Android Police rates Boost Mobile as having one of the cheapest U.S. smartphone plans, with their $30 per month, 2 GB option (requires auto-pay). Boost Mobile offers a variety of smartphones starting at less than $100 each. There’s no contract and no credit check.
If you’re looking for a high-end phone without the high-end price, buy your next smartphone through Gazelle Certified, where you’ll find a great selection of gently used, refurbished smartphones, including the most popular models. To use Boost Mobile, you’ll need to buy a phone on the Sprint network.
I’ve shopped at a variety of different grocery stores, and in case you didn’t already know, Walmart is by far the cheapest. You can easily save money on your groceries by shopping at Walmart.
If you’ve been turned off by Walmart’s crowds and long lines, you’re in luck. Walmart now offers online grocery ordering and pickup service in many locations, with $10 off your first online order. I’ve been using Walmart Grocery for several months with great results and have saved hundreds of dollars.
Cable or Satellite TV
Last year, we finally took the plunge and cut the cord on pay TV. We decided it was one big, unnecessary money suck. Fortunately, there are ways to save money on your cable or satellite TV regardless of whether you plan to cut the cord.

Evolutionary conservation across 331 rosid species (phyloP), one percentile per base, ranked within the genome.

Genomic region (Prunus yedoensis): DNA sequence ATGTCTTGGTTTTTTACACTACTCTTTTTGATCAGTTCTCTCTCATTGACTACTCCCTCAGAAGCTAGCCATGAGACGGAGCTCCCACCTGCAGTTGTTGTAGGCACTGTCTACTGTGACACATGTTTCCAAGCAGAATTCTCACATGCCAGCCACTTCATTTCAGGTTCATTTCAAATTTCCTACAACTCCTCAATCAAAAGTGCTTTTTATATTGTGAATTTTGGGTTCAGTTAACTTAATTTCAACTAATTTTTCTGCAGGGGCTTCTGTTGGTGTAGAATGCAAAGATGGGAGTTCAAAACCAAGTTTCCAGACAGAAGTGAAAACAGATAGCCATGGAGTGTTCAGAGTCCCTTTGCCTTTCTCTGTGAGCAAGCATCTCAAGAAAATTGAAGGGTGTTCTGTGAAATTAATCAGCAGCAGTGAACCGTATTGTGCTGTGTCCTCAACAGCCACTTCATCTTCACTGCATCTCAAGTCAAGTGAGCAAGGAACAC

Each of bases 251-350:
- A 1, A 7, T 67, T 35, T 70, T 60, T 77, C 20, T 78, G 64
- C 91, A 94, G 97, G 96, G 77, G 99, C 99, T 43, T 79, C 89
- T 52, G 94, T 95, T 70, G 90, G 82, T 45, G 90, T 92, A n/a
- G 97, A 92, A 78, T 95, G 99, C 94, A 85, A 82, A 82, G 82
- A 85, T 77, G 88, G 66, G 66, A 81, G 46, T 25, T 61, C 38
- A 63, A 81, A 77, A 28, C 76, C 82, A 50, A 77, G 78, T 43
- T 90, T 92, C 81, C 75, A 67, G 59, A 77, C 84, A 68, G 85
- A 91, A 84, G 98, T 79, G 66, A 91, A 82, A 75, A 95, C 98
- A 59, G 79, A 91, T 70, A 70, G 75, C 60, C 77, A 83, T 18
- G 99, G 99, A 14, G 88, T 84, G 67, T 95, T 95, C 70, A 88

If you do decide to get rid of cable or satellite, it’s not as hard to give up as it might seem. I know others who have cut the cord, and none of them have resubscribed.
Fix It Yourself
I used to think I couldn’t fix things around the house, that I had to call a handyman or some other expert. Boy, was I wrong!
The project that’s saved me the most money so far was repainting my front porch and back deck.
Save Money on Banking Fees
Banks tend to charge any fees they can get away with. That’s one thing that makes credit unions so awesome. They’re owned by their members and tend to offer free or very low-cost accounts, plus lower fees overall.
You might be able to snag a low interest rate on a Visa or MasterCard from a credit union. Since they usually offer lower interest rates than banks, you could look into refinancing your car loan, too.